For the last year and a half or more I’ve been consumed with immersing myself in traditional music: Irish jigs and reels, oldtime breakdowns, and more. I’m not overly concerned with authenticity or style, but have put a lot of work into growing my knowledge, repertoire, rhythm and ability to participate in sessions and jams for these specific genres. Recently, this quest has started to expand to include string ragtime and early Creole/Caribbean dance tunes.
Now, I’m finally ready to exhale and bring it back full circle by taking another look at some songs by the bands that were favorites of mine long before this music playing obsession began. Those bands would be Phish, The Grateful Dead and Ween.
When I first started playing tenor banjo I tried doing songs like Water in the Sky, Ripple and What Deaner Was Talking About, but found my 4-string banjo interpretations to be lacking. Rather than muddle through poor renditions of my favorite songs, I was made hip to traditional music, which worked perfectly for tenor banjo, and the rest is history.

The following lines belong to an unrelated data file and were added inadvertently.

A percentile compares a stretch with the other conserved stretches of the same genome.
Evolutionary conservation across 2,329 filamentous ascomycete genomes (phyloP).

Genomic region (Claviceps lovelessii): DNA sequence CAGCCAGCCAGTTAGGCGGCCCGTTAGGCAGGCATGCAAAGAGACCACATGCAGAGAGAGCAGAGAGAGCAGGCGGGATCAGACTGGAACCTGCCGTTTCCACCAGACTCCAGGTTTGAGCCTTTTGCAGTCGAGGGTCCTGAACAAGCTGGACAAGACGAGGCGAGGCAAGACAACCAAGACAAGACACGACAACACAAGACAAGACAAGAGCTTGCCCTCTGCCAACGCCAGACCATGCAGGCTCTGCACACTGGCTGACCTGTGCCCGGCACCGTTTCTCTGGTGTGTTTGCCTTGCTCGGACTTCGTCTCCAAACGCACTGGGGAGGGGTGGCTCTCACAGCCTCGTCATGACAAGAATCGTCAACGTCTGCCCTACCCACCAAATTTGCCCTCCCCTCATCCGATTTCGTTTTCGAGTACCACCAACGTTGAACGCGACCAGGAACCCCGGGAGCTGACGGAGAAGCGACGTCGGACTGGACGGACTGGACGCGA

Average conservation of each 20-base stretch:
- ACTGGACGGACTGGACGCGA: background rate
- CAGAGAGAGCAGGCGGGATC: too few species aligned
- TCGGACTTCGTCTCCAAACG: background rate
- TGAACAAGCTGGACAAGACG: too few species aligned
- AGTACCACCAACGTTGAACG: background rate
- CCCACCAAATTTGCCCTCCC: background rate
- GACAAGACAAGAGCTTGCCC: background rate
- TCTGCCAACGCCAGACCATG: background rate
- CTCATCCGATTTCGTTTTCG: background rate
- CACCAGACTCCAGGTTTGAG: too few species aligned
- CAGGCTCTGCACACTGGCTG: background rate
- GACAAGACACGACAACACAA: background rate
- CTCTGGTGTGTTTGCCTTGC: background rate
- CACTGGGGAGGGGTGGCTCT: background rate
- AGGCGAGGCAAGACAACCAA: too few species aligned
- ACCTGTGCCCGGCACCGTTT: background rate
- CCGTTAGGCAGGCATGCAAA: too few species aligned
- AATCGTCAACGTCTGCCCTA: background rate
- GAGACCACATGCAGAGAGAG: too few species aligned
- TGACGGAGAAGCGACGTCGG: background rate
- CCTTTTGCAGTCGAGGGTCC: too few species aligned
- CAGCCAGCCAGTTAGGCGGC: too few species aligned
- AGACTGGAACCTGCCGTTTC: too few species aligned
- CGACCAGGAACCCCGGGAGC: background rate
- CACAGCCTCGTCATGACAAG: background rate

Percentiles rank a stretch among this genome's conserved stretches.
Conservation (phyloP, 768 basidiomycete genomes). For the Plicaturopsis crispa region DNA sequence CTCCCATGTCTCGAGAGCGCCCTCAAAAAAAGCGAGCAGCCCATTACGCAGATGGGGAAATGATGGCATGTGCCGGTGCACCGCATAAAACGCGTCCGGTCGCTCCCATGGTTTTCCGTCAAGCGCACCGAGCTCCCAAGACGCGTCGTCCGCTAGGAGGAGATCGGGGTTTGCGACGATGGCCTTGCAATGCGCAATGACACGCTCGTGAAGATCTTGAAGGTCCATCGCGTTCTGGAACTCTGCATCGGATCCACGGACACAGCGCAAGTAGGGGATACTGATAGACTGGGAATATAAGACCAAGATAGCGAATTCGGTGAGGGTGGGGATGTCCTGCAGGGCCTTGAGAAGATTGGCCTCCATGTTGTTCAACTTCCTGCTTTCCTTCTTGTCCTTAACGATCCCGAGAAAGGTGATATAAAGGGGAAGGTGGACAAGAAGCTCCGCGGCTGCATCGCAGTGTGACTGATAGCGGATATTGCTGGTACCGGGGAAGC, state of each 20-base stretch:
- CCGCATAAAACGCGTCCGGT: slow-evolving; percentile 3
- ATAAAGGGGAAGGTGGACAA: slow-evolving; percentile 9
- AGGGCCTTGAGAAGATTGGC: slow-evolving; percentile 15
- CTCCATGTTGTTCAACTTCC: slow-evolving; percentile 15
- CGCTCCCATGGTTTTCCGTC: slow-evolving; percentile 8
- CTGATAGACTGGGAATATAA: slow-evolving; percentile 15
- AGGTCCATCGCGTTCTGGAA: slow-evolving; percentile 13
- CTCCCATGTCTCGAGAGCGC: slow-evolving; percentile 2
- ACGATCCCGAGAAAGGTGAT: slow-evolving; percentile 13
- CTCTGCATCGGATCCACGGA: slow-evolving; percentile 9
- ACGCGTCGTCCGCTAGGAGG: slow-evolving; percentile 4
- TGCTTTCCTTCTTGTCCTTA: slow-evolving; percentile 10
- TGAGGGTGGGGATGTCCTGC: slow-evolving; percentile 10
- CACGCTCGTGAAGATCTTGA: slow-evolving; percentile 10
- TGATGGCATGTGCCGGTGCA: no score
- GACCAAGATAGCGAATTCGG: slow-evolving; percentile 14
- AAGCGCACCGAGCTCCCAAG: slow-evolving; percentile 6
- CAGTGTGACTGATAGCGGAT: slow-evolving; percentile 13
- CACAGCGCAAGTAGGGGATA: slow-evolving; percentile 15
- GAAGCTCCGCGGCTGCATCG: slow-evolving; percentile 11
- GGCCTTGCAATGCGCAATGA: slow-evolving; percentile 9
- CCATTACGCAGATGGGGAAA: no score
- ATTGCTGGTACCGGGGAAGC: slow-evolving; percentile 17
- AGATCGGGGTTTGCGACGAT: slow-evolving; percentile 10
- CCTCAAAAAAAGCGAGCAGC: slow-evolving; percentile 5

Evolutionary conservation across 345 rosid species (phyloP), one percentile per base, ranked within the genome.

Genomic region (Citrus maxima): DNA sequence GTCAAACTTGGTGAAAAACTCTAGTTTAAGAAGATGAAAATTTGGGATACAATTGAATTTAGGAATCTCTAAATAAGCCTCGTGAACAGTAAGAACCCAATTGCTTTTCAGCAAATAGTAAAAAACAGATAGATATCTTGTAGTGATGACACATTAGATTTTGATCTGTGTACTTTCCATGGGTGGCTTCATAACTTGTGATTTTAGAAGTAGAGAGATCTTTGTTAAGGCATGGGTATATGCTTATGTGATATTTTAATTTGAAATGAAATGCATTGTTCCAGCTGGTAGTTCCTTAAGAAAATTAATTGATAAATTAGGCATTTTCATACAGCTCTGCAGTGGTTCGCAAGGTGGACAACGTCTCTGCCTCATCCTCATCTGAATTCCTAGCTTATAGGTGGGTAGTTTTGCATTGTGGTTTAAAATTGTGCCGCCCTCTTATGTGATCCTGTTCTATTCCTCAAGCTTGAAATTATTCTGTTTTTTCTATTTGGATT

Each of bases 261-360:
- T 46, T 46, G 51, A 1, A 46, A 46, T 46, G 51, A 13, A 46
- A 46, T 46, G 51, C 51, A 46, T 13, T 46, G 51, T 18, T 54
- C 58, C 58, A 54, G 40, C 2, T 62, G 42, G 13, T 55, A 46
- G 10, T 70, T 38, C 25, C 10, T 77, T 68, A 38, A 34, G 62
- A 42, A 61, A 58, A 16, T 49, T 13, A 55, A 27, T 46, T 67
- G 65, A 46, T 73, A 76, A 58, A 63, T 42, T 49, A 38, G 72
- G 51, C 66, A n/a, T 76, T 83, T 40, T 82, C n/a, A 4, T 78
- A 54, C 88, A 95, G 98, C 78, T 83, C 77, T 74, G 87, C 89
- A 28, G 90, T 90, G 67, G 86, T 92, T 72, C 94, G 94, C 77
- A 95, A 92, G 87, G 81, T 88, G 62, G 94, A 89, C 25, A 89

I’m finally at a point where I can relax a bit when it comes to the traditional tunes, and increase my overall knowledge of music by trying to once again bring to life songs that have no business being played on tenor banjo! If successful, not only will I add enjoyment and versatility to my playing, but I should become a better musician as a result.
I’m wondering what songs might be good ones to start with? For Phish, I was thinking maybe Wading in the Velvet Sea and Mountains in the Mist? For The Grateful Dead perhaps Ship of Fools and trying Ripple again? For Ween maybe starting with She Wanted to Leave and I Don’t Want It? Last night I was fooling around with the vocal melody line to the Phish song Prince Caspian. I moved it from G to F to pair it with a Caribbean song from the 1800’s called Belle Layotte. It's a bare bones instrumental, but it kind of worked. Here’s a sample:
Rather than trying a whole bunch of songs by different artists, I think for now I'll focus almost exclusively on Phish, The Grateful Dead and Ween, partly because it adds focus and, at least with Phish and The Dead, those are almost like individual genres unto themselves. Hold on...I may need to make an exception for the Eamon O'Leary song Like A Dime from his Old Clump album. That's just too good to pass up.